MiDAS training is beneficial to teacher-drivers as well as to the school and students in general and can be a very useful qualification to include in job applications.

3. Proposed amendments to the legislation

The proposed amendments to the regulations are designed to affect only those organisations that provide transport as a main occupation and are actively in competition with PSV licence holders, it is made clear that the changes will not affect “organisations who use permits to operate transport that is a 'sideline' or incidental to their main occupations.”

Schools operating their own minibuses should still be able to rely on their existing Section 19 permits if and when the proposed amendments are brought into force. However, those employing a Community Transport provider, for example, will likely have to insist that the provider holds a full PSV licence and is therefore regulated and held to the same standards as commercial PSV holders with whom they are in competition or seek an alternative licenced provider.

An excerpt from the government review states:

2.18 In the past, the Department and the DVSA took the view that all holders of section 19 and 22 permits were exempt from the Regulation because they would be either "engaged in road passenger transport services exclusively for non-commercial purposes" or "…have a main occupation other than that of road passenger transport operator". For this purpose, it was believed that the term "non-commercial" equated to "not-for-profit"; and it was not anticipated that permit-holders would compete with PSV licence-holders.

2.19 However, following a legal challenge, it has become apparent to the Department and the DVSA that these assumptions are no longer sustainable. As a general rule, if a transport service is provided by an organisation in return for payment, that service should be treated as commercial, even where the organisation is not-for profit.

4. The Law in Practice, Fines and Investigations

At the time of this report, no school has been prosecuted for running minibuses under a Section 19 with vehicles driven by teachers within the UK and as previously stated, as long as they conduct and record their vehicle and maintenance checks, they are not at risk from the proposed amendments. The situation is different outside the UK and schools have had vehicles impounded due to teachers not meeting local legislative requirements in the rest of Europe.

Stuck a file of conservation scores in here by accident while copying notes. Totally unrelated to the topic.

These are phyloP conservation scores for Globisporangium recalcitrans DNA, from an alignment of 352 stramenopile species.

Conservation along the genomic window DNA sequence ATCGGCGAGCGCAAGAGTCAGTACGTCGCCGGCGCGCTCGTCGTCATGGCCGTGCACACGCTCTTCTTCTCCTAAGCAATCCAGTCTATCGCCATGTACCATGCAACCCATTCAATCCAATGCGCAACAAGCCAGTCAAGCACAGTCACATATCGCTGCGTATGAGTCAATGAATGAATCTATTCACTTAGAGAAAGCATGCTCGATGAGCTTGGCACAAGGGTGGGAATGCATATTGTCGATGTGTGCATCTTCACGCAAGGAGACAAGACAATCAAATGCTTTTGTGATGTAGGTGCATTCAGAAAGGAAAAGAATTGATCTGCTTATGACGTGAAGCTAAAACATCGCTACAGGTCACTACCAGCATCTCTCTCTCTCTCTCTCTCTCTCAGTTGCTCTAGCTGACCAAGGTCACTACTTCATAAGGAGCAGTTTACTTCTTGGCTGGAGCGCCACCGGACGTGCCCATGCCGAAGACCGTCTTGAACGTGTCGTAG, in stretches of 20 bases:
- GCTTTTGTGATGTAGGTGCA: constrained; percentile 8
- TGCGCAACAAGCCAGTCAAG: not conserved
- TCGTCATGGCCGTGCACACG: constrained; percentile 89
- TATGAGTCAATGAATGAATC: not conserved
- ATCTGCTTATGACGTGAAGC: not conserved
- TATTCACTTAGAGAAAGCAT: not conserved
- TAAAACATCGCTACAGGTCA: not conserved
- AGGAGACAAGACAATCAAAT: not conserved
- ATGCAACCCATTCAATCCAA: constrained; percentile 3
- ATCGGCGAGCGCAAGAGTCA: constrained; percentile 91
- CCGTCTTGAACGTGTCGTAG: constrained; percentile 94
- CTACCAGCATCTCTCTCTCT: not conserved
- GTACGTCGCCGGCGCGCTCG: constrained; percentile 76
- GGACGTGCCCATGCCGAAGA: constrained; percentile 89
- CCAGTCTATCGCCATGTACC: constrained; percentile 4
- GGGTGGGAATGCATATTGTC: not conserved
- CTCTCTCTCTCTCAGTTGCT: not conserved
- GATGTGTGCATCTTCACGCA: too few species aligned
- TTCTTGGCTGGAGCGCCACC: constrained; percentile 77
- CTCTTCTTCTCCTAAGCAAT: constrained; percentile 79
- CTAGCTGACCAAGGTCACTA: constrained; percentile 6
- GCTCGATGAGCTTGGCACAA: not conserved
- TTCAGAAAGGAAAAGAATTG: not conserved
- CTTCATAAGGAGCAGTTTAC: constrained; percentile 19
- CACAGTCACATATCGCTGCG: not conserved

There have, however, been fines or bans handed out to Community Transport providers relying on a Section 19 Permit to provide services for school contracts. Including this fine in Wales and a ban in England.

It is expected that should the amendments set out in section 3, above, be implemented that these legal challenges and fines may increase.

5. Conflict: “Not-for-Profit” vs “Non-commercial”

Section 19 is designed to protect charities and other similar organisations acting for the community and as such cannot be argued to be valid for a profit-making organisation. This includes any situation where a school or group of schools might form a company for provision of transport (see the ban linked to in section 4, below). The two terms “not-for profit” and “non-commercial” have previously been treated as synonyms but there is a growing consensus that this should not be the case, as the government discussion in section 3 suggests.

If and when the amendments are brought in, a likely incidental effect is that the exemption for school employed drivers from having to hold a CPC will no longer be valid. This is because it relies on the same conflation of “not-for-profit” and “non-commercial” as outlined in section 3, above. It remains to be seen whether the exemption from holding an O-Licence granted by the Section 19 permit to the school/organisation would transfer exemption from the CPC to the drivers in question.

6. Recommendations

It is highly recommended that schools employ full D1 holders as drivers due to the training and ongoing checks they undergo. Where this is considered impractical or costs are prohibitive we recommend you organise MiDAS training for your drivers to show commitment to safety and improving standards.

If you have concerns about your current service on compliance, safety measures, value for money or checks and record-keeping, contact us on [email protected] and we will send out an independent consultant to conduct a transport health-check and provide you with the results directly.